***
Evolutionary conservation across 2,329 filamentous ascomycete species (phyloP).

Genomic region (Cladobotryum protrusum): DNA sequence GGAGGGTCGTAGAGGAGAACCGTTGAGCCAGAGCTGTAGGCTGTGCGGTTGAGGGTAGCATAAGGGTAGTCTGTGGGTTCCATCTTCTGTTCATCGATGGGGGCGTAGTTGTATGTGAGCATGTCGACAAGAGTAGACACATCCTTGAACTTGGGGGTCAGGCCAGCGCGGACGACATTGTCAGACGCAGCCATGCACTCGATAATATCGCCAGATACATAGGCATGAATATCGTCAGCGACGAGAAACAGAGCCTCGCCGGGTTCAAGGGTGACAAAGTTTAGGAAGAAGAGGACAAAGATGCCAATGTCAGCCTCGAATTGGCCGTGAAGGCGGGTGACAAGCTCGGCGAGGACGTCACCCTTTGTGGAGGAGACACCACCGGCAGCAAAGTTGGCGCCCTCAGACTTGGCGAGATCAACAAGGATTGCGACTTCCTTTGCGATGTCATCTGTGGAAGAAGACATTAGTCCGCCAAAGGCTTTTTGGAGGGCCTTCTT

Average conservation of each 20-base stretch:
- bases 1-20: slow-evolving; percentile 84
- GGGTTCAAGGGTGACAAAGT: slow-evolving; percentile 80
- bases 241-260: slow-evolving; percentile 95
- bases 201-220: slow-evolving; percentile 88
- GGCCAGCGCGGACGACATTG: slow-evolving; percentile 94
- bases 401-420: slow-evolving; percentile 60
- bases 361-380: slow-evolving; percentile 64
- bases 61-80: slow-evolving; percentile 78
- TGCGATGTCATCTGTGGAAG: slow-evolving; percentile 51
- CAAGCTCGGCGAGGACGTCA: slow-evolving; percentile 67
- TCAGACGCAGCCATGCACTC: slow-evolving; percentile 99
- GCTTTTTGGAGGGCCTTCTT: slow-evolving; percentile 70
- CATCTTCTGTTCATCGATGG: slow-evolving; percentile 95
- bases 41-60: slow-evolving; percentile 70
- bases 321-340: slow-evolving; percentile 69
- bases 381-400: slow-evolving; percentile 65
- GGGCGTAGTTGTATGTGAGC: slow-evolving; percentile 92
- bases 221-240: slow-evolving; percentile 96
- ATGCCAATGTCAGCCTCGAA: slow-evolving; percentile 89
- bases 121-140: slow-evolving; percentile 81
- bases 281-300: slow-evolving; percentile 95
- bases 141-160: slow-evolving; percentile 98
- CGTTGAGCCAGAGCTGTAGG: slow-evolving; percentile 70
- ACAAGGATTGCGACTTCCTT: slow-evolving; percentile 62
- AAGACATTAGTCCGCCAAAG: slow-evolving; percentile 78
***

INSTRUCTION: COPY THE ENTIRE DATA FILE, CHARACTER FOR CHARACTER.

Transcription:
Evolutionary conservation across 2,329 filamentous ascomycete species (phyloP).

Genomic region (Cladobotryum protrusum): DNA sequence GGAGGGTCGTAGAGGAGAACCGTTGAGCCAGAGCTGTAGGCTGTGCGGTTGAGGGTAGCATAAGGGTAGTCTGTGGGTTCCATCTTCTGTTCATCGATGGGGGCGTAGTTGTATGTGAGCATGTCGACAAGAGTAGACACATCCTTGAACTTGGGGGTCAGGCCAGCGCGGACGACATTGTCAGACGCAGCCATGCACTCGATAATATCGCCAGATACATAGGCATGAATATCGTCAGCGACGAGAAACAGAGCCTCGCCGGGTTCAAGGGTGACAAAGTTTAGGAAGAAGAGGACAAAGATGCCAATGTCAGCCTCGAATTGGCCGTGAAGGCGGGTGACAAGCTCGGCGAGGACGTCACCCTTTGTGGAGGAGACACCACCGGCAGCAAAGTTGGCGCCCTCAGACTTGGCGAGATCAACAAGGATTGCGACTTCCTTTGCGATGTCATCTGTGGAAGAAGACATTAGTCCGCCAAAGGCTTTTTGGAGGGCCTTCTT

Average conservation of each 20-base stretch:
- bases 1-20: slow-evolving; percentile 84
- GGGTTCAAGGGTGACAAAGT: slow-evolving; percentile 80
- bases 241-260: slow-evolving; percentile 95
- bases 201-220: slow-evolving; percentile 88
- GGCCAGCGCGGACGACATTG: slow-evolving; percentile 94
- bases 401-420: slow-evolving; percentile 60
- bases 361-380: slow-evolving; percentile 64
- bases 61-80: slow-evolving; percentile 78
- TGCGATGTCATCTGTGGAAG: slow-evolving; percentile 51
- CAAGCTCGGCGAGGACGTCA: slow-evolving; percentile 67
- TCAGACGCAGCCATGCACTC: slow-evolving; percentile 99
- GCTTTTTGGAGGGCCTTCTT: slow-evolving; percentile 70
- CATCTTCTGTTCATCGATGG: slow-evolving; percentile 95
- bases 41-60: slow-evolving; percentile 70
- bases 321-340: slow-evolving; percentile 69
- bases 381-400: slow-evolving; percentile 65
- GGGCGTAGTTGTATGTGAGC: slow-evolving; percentile 92
- bases 221-240: slow-evolving; percentile 96
- ATGCCAATGTCAGCCTCGAA: slow-evolving; percentile 89
- bases 121-140: slow-evolving; percentile 81
- bases 281-300: slow-evolving; percentile 95
- bases 141-160: slow-evolving; percentile 98
- CGTTGAGCCAGAGCTGTAGG: slow-evolving; percentile 70
- ACAAGGATTGCGACTTCCTT: slow-evolving; percentile 62
- AAGACATTAGTCCGCCAAAG: slow-evolving; percentile 78